How Low-Income, Ethnic Minority Adolescents Make Possible Selves Real: The Role of Academic Self-Regulation Strategies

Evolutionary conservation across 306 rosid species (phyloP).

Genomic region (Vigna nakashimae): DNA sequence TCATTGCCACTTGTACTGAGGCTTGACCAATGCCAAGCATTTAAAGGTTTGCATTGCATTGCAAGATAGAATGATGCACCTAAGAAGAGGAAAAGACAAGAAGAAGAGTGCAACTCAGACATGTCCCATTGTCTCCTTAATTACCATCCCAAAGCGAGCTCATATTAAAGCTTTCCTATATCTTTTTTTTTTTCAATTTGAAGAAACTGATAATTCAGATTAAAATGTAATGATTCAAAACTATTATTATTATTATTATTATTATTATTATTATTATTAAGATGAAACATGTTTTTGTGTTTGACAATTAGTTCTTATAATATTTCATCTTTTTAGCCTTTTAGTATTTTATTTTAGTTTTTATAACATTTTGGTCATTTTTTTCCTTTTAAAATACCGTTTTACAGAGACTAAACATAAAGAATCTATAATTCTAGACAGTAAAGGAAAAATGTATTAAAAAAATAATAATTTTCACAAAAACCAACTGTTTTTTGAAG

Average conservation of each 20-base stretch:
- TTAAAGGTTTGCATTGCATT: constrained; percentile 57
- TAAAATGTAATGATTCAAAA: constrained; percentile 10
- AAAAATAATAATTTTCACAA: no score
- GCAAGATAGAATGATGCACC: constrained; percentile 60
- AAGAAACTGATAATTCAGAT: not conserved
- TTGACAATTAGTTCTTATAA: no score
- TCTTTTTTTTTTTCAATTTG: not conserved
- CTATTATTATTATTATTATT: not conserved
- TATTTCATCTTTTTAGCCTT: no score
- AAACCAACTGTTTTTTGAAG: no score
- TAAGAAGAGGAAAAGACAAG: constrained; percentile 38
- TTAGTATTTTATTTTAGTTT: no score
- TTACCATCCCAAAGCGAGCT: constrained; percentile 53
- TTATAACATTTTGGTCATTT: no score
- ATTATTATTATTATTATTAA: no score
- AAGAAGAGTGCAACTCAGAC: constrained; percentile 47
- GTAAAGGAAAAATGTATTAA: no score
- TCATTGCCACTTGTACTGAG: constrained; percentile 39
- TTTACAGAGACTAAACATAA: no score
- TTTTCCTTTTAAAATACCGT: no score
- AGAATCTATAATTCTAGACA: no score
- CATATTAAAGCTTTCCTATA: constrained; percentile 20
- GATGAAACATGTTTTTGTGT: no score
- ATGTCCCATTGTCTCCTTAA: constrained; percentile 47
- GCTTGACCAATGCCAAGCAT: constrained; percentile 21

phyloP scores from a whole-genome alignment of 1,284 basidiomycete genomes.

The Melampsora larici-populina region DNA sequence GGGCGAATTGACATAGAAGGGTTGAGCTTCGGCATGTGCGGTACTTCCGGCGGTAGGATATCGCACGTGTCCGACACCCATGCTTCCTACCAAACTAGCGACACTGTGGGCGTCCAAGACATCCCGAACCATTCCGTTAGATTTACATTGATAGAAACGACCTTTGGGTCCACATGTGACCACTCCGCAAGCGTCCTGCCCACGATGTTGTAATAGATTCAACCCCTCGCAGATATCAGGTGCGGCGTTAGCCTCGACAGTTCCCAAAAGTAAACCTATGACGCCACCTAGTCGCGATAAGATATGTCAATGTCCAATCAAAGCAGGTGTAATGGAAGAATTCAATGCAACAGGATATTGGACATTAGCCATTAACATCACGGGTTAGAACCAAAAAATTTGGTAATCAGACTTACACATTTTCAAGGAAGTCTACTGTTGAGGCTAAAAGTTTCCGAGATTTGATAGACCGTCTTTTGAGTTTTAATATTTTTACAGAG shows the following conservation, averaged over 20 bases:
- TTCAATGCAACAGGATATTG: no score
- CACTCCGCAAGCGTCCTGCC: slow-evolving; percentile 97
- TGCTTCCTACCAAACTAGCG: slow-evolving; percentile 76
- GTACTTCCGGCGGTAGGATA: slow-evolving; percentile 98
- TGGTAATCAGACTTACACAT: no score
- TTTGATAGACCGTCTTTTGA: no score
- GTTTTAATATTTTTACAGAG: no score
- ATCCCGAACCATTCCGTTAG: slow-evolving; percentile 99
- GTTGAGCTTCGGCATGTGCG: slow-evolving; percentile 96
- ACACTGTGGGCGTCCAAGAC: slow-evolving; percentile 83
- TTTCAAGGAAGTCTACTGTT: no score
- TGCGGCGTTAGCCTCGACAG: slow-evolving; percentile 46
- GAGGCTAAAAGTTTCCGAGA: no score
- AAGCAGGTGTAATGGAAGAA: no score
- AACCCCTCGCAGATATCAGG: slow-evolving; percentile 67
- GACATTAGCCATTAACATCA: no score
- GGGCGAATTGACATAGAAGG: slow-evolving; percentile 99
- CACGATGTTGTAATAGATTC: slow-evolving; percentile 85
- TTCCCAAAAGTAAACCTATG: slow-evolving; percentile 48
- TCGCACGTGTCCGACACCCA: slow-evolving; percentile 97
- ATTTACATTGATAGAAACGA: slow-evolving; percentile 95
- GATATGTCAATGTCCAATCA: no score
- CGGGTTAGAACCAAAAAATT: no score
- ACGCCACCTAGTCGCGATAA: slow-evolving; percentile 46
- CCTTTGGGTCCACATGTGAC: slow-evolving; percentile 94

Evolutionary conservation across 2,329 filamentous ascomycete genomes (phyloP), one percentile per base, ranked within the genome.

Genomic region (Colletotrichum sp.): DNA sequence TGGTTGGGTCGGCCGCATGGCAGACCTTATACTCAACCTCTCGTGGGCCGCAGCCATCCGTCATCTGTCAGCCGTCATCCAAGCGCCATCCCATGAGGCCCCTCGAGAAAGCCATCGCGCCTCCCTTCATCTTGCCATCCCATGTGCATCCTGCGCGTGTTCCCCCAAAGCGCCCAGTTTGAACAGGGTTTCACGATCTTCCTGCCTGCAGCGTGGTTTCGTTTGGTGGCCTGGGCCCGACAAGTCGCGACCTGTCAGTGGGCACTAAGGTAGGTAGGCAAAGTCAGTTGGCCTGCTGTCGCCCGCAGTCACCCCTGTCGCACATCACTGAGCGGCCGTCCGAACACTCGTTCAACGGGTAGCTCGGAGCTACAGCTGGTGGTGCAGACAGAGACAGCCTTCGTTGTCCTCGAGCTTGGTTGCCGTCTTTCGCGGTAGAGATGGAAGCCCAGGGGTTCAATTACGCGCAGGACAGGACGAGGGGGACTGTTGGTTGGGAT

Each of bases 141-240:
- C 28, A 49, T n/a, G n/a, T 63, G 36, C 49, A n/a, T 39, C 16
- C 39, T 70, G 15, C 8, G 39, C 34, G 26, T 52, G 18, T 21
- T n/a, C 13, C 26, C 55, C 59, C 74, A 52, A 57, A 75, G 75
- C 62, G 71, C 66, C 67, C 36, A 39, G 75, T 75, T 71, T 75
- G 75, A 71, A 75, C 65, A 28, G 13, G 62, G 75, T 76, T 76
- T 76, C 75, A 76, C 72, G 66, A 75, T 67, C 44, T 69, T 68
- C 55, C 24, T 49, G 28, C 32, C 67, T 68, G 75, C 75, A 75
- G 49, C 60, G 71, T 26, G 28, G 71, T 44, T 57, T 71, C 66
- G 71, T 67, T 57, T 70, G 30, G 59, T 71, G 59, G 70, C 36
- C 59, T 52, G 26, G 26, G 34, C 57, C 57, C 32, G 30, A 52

Predictors of academic self-regulation were investigated in low-income, ethnic minority youth. Specifically, self-efficacy, instrumentality, the salience of proximal and distal academic possible selves and participation in structured youth programs were examined in a sample of 71 low-income, ethnic minority youth recruited from a community center for teens. Results demonstrated that self-efficacy mediated the relationship between two predictors, instrumentality and the salience of a proximal possible self, and the outcome variable, academic self-regulation. The salience of a distal possible self and participation in structured youth programming did not significantly contribute to a model of factors predicting self-regulation. Limitations and directions for future research are discussed.